In May, the Commission adopted rules amending parts of the Air Services Regulation to ease the financial pressure on aviation operators and ground handlers. On 13 November, the Commission announced that some of these temporary provisions are to be extended into 2021. However, the Commission will not extend the flexibility offered since May on prolonged flight restrictions, as effective health and sanitary measures have been found to be more effective at controlling the spread of the coronavirus.

The European Commission and the European Union Aviation Safety Agency (EASA) have published several guidance documents related to health and safety during flights for competent authorities, airports, airlines and their crews regarding the coronavirus pandemic. These non-legally binding recommendations on how to detect and manage sick passengers in airplanes and airports are available on EASA website.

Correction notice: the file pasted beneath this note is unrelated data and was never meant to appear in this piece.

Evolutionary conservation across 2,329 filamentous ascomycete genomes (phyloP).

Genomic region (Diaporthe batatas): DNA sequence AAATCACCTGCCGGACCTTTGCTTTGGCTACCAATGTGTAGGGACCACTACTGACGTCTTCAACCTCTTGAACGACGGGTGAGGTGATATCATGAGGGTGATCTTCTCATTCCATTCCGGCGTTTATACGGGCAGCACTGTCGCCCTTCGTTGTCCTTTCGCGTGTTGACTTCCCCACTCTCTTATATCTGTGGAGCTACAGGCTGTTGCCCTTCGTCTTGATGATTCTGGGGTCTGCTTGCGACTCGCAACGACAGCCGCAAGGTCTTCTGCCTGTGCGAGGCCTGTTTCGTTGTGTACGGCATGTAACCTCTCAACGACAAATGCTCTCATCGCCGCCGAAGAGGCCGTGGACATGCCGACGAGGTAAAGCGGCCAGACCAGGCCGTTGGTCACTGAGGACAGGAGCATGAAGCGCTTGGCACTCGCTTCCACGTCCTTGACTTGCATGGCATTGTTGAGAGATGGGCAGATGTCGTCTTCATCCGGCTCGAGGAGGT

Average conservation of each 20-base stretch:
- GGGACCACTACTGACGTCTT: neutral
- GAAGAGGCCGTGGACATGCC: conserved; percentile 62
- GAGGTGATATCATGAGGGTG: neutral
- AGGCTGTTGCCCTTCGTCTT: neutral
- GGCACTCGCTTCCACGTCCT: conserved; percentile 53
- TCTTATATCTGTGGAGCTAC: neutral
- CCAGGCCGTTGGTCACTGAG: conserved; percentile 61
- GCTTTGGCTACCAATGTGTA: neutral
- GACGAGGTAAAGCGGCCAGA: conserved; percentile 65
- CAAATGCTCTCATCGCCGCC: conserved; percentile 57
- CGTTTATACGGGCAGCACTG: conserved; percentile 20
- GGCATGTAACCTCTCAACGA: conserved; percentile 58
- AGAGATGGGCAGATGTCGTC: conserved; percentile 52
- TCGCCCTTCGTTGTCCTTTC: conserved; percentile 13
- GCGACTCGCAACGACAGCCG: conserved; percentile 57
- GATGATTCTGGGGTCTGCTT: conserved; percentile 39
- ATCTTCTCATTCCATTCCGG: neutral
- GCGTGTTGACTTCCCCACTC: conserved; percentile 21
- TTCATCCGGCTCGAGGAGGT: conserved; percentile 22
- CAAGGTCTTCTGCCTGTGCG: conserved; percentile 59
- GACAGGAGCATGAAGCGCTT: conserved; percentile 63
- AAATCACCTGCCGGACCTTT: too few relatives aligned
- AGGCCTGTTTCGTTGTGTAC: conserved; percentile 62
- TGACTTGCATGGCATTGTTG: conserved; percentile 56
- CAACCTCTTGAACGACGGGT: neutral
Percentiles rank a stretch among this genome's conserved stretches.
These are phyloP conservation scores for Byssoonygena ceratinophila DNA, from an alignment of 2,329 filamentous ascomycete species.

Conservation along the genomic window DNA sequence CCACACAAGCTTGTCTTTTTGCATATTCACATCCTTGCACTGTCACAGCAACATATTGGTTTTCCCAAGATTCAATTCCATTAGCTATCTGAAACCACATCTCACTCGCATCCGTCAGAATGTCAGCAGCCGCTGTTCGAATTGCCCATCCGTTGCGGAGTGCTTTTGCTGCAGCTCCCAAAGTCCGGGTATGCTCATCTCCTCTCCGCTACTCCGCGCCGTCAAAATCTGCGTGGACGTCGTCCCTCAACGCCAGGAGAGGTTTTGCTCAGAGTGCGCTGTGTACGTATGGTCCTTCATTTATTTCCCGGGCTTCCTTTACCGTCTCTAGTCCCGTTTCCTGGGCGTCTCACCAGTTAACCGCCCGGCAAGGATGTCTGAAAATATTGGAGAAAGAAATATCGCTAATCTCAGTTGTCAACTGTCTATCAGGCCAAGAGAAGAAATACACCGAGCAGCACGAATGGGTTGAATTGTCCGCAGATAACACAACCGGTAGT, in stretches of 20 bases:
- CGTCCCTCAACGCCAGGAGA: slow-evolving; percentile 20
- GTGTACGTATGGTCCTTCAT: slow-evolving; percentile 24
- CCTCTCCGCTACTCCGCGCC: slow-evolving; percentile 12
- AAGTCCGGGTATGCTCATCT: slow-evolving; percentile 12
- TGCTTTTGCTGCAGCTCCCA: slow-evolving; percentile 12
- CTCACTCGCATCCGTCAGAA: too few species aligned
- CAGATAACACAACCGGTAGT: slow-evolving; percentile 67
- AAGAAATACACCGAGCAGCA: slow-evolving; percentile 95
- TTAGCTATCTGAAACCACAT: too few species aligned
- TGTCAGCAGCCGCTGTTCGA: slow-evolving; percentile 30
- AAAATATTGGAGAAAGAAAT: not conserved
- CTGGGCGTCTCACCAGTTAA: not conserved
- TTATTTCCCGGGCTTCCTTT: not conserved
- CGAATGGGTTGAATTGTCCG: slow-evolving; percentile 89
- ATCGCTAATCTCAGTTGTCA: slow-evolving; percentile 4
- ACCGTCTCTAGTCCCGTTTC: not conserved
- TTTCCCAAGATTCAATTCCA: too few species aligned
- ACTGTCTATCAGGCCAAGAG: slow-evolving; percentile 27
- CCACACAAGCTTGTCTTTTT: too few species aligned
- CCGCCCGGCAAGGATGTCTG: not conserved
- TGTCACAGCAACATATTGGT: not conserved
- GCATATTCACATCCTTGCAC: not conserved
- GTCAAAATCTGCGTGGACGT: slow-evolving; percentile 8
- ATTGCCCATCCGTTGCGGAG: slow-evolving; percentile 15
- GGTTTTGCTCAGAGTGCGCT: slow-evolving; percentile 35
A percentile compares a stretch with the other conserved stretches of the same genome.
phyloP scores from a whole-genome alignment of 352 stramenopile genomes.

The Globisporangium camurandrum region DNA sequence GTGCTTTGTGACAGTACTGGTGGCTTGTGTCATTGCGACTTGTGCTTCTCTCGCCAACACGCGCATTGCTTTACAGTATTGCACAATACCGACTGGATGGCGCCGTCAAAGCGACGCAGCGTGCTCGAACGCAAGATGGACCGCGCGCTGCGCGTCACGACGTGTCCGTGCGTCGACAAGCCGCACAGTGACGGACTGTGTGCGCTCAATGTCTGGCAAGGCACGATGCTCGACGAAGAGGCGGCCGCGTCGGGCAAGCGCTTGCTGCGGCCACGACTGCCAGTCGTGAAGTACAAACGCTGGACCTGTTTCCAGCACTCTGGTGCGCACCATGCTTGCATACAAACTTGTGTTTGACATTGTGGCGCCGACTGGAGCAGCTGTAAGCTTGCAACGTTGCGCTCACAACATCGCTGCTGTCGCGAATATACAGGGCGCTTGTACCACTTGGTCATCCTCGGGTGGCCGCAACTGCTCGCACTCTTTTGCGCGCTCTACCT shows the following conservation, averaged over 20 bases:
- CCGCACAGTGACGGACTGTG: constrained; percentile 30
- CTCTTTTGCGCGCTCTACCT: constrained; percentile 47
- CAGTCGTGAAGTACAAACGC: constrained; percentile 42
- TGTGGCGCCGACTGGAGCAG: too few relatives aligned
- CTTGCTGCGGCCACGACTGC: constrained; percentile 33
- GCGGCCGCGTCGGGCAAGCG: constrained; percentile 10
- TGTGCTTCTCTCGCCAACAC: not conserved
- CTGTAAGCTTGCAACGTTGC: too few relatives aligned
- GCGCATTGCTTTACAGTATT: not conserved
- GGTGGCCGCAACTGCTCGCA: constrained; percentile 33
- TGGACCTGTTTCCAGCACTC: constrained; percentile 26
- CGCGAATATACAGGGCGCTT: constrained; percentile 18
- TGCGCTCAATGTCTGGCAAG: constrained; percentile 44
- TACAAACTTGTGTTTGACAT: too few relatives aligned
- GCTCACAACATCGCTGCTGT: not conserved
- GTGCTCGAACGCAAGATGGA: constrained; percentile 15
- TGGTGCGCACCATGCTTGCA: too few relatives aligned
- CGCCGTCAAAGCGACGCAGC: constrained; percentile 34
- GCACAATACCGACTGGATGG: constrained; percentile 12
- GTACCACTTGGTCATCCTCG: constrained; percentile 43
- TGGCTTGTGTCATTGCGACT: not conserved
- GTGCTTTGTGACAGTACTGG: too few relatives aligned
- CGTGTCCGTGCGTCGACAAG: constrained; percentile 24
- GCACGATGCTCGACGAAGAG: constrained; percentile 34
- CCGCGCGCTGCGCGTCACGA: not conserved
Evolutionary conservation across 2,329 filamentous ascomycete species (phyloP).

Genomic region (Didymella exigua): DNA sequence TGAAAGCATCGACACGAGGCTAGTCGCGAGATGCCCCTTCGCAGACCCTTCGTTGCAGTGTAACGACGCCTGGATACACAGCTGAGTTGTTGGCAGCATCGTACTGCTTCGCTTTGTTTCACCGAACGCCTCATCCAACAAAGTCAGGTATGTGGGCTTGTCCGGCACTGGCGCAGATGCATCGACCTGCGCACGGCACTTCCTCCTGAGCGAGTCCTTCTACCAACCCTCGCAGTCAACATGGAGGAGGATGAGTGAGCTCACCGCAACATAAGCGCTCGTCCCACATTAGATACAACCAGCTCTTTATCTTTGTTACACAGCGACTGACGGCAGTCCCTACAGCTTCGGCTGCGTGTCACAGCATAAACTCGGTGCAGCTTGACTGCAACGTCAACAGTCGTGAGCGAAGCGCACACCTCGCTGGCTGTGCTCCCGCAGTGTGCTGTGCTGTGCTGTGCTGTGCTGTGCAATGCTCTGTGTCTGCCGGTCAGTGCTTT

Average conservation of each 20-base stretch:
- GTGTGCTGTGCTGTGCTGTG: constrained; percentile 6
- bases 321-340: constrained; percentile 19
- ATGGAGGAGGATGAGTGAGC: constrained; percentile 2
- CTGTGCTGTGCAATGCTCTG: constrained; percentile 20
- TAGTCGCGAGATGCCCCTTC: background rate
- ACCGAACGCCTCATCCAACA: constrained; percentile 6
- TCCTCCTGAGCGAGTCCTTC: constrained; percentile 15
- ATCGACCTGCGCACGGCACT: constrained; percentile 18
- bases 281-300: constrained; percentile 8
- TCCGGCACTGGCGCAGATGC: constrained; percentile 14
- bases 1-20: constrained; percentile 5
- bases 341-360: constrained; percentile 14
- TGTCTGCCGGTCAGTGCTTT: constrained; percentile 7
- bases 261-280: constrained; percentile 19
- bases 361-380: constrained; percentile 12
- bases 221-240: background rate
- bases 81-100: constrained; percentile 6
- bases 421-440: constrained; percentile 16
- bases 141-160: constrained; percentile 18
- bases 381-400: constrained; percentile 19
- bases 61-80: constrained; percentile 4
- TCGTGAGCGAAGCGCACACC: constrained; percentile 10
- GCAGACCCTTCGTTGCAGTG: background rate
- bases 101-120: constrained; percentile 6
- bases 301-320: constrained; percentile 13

Preventing “ghosts flights” and ensuring flexibility for airlines

Air traffic has declined significantly during the coronavirus outbreak in Europe. In order to help ease the impact of the pandemic, the European Commission rapidly put forward targeted legislation to temporarily relieve airlines of their airport slot usage obligations under EU law. The amendment to the EU Slot Regulation was approved and entered into force on 1 April 2020.

On 14 October, the Commission adopted an extension to the waiver of EU rules on the use of airport slots to cover the entire winter season, until 27 March 2021. It will allow airline companies plan their flight schedules with more certainty without fear of losing their slots because. Under normal circumstances, airlines have to use 80% of the slots allocated to them to secure this allocation for the next season. This can result in unnecessary emissions where airlines fly almost empty aircraft, so called “ghost flights”, to keep their slots. The decision follows the results of the Commission’s report on air traffic data. The Commission expects the industry to abide by the agreed conditions voluntarily during the upcoming winter season, pending the adoption of fully enforceable conditions.